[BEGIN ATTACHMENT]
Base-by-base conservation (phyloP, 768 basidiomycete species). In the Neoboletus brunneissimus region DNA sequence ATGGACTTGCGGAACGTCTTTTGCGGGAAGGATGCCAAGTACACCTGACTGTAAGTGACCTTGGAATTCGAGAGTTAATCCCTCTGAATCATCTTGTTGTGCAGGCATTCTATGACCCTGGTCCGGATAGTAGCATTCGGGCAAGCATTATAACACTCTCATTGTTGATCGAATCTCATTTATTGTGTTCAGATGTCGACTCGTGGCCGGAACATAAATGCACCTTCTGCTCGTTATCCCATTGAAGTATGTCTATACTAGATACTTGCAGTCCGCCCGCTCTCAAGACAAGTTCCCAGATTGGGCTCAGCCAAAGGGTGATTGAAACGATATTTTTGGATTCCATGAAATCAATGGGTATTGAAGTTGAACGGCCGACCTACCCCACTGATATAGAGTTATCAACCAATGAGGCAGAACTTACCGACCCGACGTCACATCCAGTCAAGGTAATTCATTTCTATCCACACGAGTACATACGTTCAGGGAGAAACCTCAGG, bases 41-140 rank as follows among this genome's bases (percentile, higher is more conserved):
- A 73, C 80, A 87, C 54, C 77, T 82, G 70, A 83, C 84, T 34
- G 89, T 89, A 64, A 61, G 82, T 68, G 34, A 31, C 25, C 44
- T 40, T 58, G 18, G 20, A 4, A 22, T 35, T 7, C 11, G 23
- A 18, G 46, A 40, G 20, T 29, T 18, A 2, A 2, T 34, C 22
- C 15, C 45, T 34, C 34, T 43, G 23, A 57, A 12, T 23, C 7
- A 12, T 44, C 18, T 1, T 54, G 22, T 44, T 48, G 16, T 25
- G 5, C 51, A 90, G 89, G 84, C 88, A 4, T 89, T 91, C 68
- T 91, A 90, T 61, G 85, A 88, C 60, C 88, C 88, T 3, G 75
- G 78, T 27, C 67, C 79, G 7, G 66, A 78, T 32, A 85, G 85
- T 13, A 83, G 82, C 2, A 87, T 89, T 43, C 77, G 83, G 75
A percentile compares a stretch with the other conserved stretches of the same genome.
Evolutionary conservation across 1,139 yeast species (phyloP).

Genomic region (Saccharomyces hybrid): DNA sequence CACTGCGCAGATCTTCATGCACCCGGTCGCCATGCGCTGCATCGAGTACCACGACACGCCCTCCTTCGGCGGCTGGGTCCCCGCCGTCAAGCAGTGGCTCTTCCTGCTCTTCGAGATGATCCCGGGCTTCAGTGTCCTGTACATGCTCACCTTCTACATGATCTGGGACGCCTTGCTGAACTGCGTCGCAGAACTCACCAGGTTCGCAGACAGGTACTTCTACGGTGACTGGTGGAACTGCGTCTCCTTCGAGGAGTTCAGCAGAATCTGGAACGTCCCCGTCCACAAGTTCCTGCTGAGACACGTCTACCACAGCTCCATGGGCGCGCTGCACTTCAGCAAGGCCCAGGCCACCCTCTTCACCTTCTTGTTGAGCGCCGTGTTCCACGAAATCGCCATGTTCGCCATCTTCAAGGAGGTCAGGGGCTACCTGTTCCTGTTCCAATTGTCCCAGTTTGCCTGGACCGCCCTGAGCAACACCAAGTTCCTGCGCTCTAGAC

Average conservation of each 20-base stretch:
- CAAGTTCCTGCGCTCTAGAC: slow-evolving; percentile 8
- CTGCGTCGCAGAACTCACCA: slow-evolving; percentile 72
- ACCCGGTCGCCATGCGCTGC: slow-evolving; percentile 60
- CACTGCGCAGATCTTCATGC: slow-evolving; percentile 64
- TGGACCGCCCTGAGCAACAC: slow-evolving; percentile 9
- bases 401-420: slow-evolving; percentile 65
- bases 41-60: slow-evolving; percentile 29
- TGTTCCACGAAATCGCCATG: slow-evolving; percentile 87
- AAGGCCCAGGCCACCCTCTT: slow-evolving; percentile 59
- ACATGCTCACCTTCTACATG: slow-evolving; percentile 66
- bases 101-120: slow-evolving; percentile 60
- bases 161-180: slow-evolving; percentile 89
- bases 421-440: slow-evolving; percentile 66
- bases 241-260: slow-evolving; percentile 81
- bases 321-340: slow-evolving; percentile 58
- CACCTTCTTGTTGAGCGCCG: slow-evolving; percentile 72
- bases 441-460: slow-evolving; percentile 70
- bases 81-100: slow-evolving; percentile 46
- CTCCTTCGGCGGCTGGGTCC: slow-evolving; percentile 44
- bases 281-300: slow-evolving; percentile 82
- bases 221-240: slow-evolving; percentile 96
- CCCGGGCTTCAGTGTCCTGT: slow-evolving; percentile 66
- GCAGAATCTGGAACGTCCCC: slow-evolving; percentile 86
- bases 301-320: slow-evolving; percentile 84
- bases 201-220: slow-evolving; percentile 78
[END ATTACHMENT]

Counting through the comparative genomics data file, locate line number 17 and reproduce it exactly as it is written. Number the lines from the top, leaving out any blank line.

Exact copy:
- CTGCGTCGCAGAACTCACCA: slow-evolving; percentile 72